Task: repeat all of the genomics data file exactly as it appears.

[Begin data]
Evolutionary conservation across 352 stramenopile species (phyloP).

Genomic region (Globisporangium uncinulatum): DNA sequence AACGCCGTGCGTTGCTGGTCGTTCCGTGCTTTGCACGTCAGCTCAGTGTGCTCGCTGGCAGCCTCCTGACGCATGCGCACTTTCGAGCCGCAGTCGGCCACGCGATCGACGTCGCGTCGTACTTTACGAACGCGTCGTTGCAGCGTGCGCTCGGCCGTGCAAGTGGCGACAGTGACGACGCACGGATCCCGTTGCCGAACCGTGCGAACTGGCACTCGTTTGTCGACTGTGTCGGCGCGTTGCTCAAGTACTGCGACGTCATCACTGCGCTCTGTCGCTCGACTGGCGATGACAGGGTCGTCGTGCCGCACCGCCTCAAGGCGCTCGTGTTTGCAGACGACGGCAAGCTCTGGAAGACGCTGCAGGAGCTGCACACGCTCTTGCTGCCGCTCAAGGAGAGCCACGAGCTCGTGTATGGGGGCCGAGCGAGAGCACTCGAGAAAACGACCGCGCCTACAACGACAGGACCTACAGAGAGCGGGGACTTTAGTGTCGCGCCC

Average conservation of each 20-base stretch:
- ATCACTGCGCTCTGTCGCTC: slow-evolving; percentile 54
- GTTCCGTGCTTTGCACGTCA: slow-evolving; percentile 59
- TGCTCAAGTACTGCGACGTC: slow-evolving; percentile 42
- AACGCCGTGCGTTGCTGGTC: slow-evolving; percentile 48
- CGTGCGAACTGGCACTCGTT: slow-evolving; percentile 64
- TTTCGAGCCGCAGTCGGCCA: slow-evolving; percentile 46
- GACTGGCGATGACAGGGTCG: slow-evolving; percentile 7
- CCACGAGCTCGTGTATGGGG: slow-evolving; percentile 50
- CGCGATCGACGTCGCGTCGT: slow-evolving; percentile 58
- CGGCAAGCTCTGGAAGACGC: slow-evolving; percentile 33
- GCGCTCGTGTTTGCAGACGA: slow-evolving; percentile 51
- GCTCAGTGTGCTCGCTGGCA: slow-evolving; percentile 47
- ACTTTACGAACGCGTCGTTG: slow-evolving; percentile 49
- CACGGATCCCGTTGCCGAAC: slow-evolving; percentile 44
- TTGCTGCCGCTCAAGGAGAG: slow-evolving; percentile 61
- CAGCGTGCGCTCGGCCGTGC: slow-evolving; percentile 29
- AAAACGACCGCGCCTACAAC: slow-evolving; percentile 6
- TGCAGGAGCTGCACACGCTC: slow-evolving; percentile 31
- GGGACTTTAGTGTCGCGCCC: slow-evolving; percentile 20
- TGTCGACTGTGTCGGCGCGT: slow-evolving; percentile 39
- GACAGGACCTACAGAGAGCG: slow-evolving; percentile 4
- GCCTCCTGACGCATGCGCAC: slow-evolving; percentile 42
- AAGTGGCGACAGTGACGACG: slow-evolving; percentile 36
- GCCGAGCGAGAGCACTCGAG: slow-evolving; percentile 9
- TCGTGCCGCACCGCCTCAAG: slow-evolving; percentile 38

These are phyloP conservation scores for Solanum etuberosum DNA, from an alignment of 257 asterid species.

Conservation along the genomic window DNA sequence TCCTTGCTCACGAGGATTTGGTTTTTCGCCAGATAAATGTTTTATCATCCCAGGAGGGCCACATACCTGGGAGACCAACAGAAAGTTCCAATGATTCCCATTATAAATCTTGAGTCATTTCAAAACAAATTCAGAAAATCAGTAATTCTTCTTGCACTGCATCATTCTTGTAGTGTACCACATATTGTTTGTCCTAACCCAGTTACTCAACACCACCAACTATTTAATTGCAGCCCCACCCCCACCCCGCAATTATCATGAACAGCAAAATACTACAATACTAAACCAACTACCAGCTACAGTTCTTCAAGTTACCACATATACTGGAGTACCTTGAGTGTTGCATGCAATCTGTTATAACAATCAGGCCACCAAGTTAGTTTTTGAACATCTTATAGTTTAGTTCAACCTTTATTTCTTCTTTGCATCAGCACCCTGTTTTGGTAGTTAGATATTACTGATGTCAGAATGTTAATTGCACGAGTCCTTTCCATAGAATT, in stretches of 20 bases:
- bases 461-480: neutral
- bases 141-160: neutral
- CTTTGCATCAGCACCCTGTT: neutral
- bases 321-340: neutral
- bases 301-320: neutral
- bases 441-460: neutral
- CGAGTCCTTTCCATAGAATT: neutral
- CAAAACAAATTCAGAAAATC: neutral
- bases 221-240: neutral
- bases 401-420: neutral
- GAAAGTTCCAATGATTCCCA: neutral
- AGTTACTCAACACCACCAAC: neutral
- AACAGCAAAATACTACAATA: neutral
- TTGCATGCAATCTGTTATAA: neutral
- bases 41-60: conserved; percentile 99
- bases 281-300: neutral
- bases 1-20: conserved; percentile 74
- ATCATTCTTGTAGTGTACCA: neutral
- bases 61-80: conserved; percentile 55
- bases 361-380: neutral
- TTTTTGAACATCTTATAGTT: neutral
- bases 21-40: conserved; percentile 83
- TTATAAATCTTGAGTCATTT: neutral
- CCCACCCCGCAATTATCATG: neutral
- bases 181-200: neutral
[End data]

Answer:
Evolutionary conservation across 352 stramenopile species (phyloP).

Genomic region (Globisporangium uncinulatum): DNA sequence AACGCCGTGCGTTGCTGGTCGTTCCGTGCTTTGCACGTCAGCTCAGTGTGCTCGCTGGCAGCCTCCTGACGCATGCGCACTTTCGAGCCGCAGTCGGCCACGCGATCGACGTCGCGTCGTACTTTACGAACGCGTCGTTGCAGCGTGCGCTCGGCCGTGCAAGTGGCGACAGTGACGACGCACGGATCCCGTTGCCGAACCGTGCGAACTGGCACTCGTTTGTCGACTGTGTCGGCGCGTTGCTCAAGTACTGCGACGTCATCACTGCGCTCTGTCGCTCGACTGGCGATGACAGGGTCGTCGTGCCGCACCGCCTCAAGGCGCTCGTGTTTGCAGACGACGGCAAGCTCTGGAAGACGCTGCAGGAGCTGCACACGCTCTTGCTGCCGCTCAAGGAGAGCCACGAGCTCGTGTATGGGGGCCGAGCGAGAGCACTCGAGAAAACGACCGCGCCTACAACGACAGGACCTACAGAGAGCGGGGACTTTAGTGTCGCGCCC

Average conservation of each 20-base stretch:
- ATCACTGCGCTCTGTCGCTC: slow-evolving; percentile 54
- GTTCCGTGCTTTGCACGTCA: slow-evolving; percentile 59
- TGCTCAAGTACTGCGACGTC: slow-evolving; percentile 42
- AACGCCGTGCGTTGCTGGTC: slow-evolving; percentile 48
- CGTGCGAACTGGCACTCGTT: slow-evolving; percentile 64
- TTTCGAGCCGCAGTCGGCCA: slow-evolving; percentile 46
- GACTGGCGATGACAGGGTCG: slow-evolving; percentile 7
- CCACGAGCTCGTGTATGGGG: slow-evolving; percentile 50
- CGCGATCGACGTCGCGTCGT: slow-evolving; percentile 58
- CGGCAAGCTCTGGAAGACGC: slow-evolving; percentile 33
- GCGCTCGTGTTTGCAGACGA: slow-evolving; percentile 51
- GCTCAGTGTGCTCGCTGGCA: slow-evolving; percentile 47
- ACTTTACGAACGCGTCGTTG: slow-evolving; percentile 49
- CACGGATCCCGTTGCCGAAC: slow-evolving; percentile 44
- TTGCTGCCGCTCAAGGAGAG: slow-evolving; percentile 61
- CAGCGTGCGCTCGGCCGTGC: slow-evolving; percentile 29
- AAAACGACCGCGCCTACAAC: slow-evolving; percentile 6
- TGCAGGAGCTGCACACGCTC: slow-evolving; percentile 31
- GGGACTTTAGTGTCGCGCCC: slow-evolving; percentile 20
- TGTCGACTGTGTCGGCGCGT: slow-evolving; percentile 39
- GACAGGACCTACAGAGAGCG: slow-evolving; percentile 4
- GCCTCCTGACGCATGCGCAC: slow-evolving; percentile 42
- AAGTGGCGACAGTGACGACG: slow-evolving; percentile 36
- GCCGAGCGAGAGCACTCGAG: slow-evolving; percentile 9
- TCGTGCCGCACCGCCTCAAG: slow-evolving; percentile 38

These are phyloP conservation scores for Solanum etuberosum DNA, from an alignment of 257 asterid species.

Conservation along the genomic window DNA sequence TCCTTGCTCACGAGGATTTGGTTTTTCGCCAGATAAATGTTTTATCATCCCAGGAGGGCCACATACCTGGGAGACCAACAGAAAGTTCCAATGATTCCCATTATAAATCTTGAGTCATTTCAAAACAAATTCAGAAAATCAGTAATTCTTCTTGCACTGCATCATTCTTGTAGTGTACCACATATTGTTTGTCCTAACCCAGTTACTCAACACCACCAACTATTTAATTGCAGCCCCACCCCCACCCCGCAATTATCATGAACAGCAAAATACTACAATACTAAACCAACTACCAGCTACAGTTCTTCAAGTTACCACATATACTGGAGTACCTTGAGTGTTGCATGCAATCTGTTATAACAATCAGGCCACCAAGTTAGTTTTTGAACATCTTATAGTTTAGTTCAACCTTTATTTCTTCTTTGCATCAGCACCCTGTTTTGGTAGTTAGATATTACTGATGTCAGAATGTTAATTGCACGAGTCCTTTCCATAGAATT, in stretches of 20 bases:
- bases 461-480: neutral
- bases 141-160: neutral
- CTTTGCATCAGCACCCTGTT: neutral
- bases 321-340: neutral
- bases 301-320: neutral
- bases 441-460: neutral
- CGAGTCCTTTCCATAGAATT: neutral
- CAAAACAAATTCAGAAAATC: neutral
- bases 221-240: neutral
- bases 401-420: neutral
- GAAAGTTCCAATGATTCCCA: neutral
- AGTTACTCAACACCACCAAC: neutral
- AACAGCAAAATACTACAATA: neutral
- TTGCATGCAATCTGTTATAA: neutral
- bases 41-60: conserved; percentile 99
- bases 281-300: neutral
- bases 1-20: conserved; percentile 74
- ATCATTCTTGTAGTGTACCA: neutral
- bases 61-80: conserved; percentile 55
- bases 361-380: neutral
- TTTTTGAACATCTTATAGTT: neutral
- bases 21-40: conserved; percentile 83
- TTATAAATCTTGAGTCATTT: neutral
- CCCACCCCGCAATTATCATG: neutral
- bases 181-200: neutral